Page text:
5 ways to maximize your vacation days

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Americans aren’t good at taking vacation.

About 62% of workers say having a job with paid time off — for vacations or illness — is “extremely important” to them, more so than benefits like health insurance, a 401(k) plan or paid parental leave, according to a Pew Research Center report from 2023. However, 46% don’t use all the time off made available to them, Pew found.

“If you never take vacation or have time off, you’re not honoring how humans were created and what we need to stay refreshed,” said Elizabeth Grace Saunders, a time management coach. “We’re biological human beings. We’re not machines.”

The number of vacation days workers typically get depends on a variety of factors, like company tenure, income and industry.

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For example, on average, private sector employers offer 11 vacation days after one year of service; 15 days after five years; 18 days after 10 years; and 20 days after 20 years, according to 2023 data from the U.S. Bureau of Labor Statistics.

However, 32% of employees say their unused vacation days don’t roll over to the next year, while 28% don’t get paid for unused days, according to a 2022 poll by Qualtrics.

What’s more, the U.S. is the only developed nation that doesn’t require that workers get paid vacation, according to a 2019 report from the Center for Economic and Policy Research.

About 21% of Americans who work in the private sector don’t get paid vacation, and 20% do not get paid holidays, according to the BLS.

Those who work in service jobs, earn lower wages, have part-time or non-union roles or work at smaller companies are much less likely to get them, agency data shows.

Here’s how you can maximize your vacation time, whether paid or unpaid — both for efficiency and overall quality, according to experts.

‘Play a little Tetris’

Grouping vacation days with other guaranteed time off helps extend your time away without sacrificing additional paid time off, experts said.

In other words: Take advantage of weekends and paid holidays.

For example, July 4 this year falls on a Thursday. Taking off just one day (Friday, July 5) would give you a four-day weekend.

“Play a little Tetris” with your calendar, Saunders said.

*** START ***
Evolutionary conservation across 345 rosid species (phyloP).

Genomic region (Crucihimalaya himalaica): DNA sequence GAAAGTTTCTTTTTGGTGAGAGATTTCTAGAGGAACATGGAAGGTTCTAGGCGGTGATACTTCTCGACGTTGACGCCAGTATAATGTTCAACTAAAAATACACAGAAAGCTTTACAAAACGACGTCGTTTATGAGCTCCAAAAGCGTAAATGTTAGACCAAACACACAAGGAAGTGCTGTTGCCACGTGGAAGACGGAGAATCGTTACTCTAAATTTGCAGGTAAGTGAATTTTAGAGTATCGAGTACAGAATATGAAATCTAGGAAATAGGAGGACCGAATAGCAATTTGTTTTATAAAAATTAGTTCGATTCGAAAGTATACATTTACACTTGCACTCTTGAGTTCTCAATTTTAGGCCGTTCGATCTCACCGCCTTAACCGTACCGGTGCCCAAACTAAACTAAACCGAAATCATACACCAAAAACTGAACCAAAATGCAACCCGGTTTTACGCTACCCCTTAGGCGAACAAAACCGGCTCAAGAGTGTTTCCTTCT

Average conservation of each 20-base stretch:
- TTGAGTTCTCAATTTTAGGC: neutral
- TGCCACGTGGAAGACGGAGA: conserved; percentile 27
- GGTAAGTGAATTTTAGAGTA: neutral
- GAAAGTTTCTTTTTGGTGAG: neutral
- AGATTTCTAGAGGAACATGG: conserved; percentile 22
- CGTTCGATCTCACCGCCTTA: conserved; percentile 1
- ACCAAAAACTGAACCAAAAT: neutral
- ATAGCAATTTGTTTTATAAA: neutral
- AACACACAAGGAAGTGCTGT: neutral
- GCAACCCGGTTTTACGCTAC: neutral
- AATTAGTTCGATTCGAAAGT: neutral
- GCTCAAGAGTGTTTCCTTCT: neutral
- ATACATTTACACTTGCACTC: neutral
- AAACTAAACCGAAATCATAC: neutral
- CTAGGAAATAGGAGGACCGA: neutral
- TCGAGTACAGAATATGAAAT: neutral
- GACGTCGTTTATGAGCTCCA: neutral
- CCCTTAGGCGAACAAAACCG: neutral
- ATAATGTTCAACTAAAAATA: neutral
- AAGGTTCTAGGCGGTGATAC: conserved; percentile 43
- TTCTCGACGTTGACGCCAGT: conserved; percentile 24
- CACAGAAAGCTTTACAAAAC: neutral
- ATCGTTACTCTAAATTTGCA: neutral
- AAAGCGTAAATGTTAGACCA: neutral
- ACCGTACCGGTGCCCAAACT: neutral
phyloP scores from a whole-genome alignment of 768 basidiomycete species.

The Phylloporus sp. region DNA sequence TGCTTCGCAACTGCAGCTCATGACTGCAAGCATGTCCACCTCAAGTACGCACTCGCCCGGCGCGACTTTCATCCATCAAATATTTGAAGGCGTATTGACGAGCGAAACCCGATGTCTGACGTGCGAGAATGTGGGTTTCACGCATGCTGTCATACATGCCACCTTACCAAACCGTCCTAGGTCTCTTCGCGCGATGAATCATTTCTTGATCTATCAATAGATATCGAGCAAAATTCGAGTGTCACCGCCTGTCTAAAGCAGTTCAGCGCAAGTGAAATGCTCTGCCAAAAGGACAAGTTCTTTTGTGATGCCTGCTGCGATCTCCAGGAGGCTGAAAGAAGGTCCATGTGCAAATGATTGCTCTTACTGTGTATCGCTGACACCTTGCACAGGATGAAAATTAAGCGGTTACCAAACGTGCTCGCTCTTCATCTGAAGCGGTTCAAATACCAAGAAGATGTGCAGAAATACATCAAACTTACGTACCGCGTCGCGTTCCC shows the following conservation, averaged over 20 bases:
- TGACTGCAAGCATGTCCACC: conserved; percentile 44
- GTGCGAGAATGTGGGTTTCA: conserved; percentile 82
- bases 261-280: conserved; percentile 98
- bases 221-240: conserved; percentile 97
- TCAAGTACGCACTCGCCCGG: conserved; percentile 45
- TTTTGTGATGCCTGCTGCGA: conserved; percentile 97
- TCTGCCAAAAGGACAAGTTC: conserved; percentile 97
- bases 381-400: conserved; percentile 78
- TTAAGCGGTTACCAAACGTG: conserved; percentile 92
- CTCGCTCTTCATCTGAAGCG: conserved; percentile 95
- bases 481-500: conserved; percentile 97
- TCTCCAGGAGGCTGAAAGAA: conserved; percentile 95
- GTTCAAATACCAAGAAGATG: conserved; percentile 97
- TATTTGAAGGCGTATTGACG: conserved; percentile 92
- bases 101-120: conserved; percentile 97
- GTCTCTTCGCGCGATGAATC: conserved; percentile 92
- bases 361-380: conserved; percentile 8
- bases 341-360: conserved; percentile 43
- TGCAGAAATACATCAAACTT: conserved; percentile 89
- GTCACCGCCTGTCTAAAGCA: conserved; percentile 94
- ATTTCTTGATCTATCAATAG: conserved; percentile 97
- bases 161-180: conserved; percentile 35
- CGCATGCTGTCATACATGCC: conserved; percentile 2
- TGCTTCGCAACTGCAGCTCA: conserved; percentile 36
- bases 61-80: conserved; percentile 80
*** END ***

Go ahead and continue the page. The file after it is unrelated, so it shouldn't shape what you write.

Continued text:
There’s often a trade-off with this approach, however.

For example, traveling around holidays or flying on weekend days like Friday and Sunday are generally busier and more expensive, said Sally French, a travel expert at NerdWallet.

Leverage business travel, remote work

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Pace PTO in a ‘measured’ way

Pacing vacation days throughout the year in a “measured” way helps prevent burnout, Saunders said.

She recommends taking at least one day off every month — or at least every couple months — even if it’s just a staycation.

People who don’t take a vacation until “feeling really burnt out” get to a point where they don’t enjoy work and need two or three days of vacation just to feel “normal” again, she said.

Workers who don’t get many days off (perhaps 10 total, for example) may want to consider taking one longer trip that requires four or five PTO days and bundling their remaining days with paid holidays, Saunders said.

Boost that ‘refreshed’ feeling

People may feel more “refreshed” by PTO if they take days off strategically during different periods of busy-ness at work, Saunders said.  

Taking time off during busy periods feels more “refreshing” than doing so when things are more chill, for example, she said.

Of course, people may not be able to get away during crunch time or may not have people to whom they can delegate work while they’re away; for such people, taking time off during chiller periods may be more beneficial to avoid work stress while on vacation.

Likewise, it may help to give yourself an extra day before returning to work — by returning Saturday instead of Sunday, let’s say — to take care of errands like laundry, French said.

That buffer may give some additional peace of mind, she said.

Give yourself an ‘acceptable minimum’

Many people may avoid taking time off due to feelings of guilt.

For example, 43% of Americans don’t use all their PTO because they feel badly about co-workers taking on extra work, according to Pew Research Center.  

Additionally, some studies have shown that workers who get “unlimited” PTO tend to take off less time relative to those with a set limit.

Workers who struggle to take time off should set a personal “acceptable minimum” — for example, ensuring you take off at least 15 days in any given year, Saunders said.  

And try to fully unplug while on vacation, experts advise.

Put up your “out of office” message, turn off e-mail notifications and don’t take work calls; if you absolutely must, try to limit work to just one hour a day, Saunders said.

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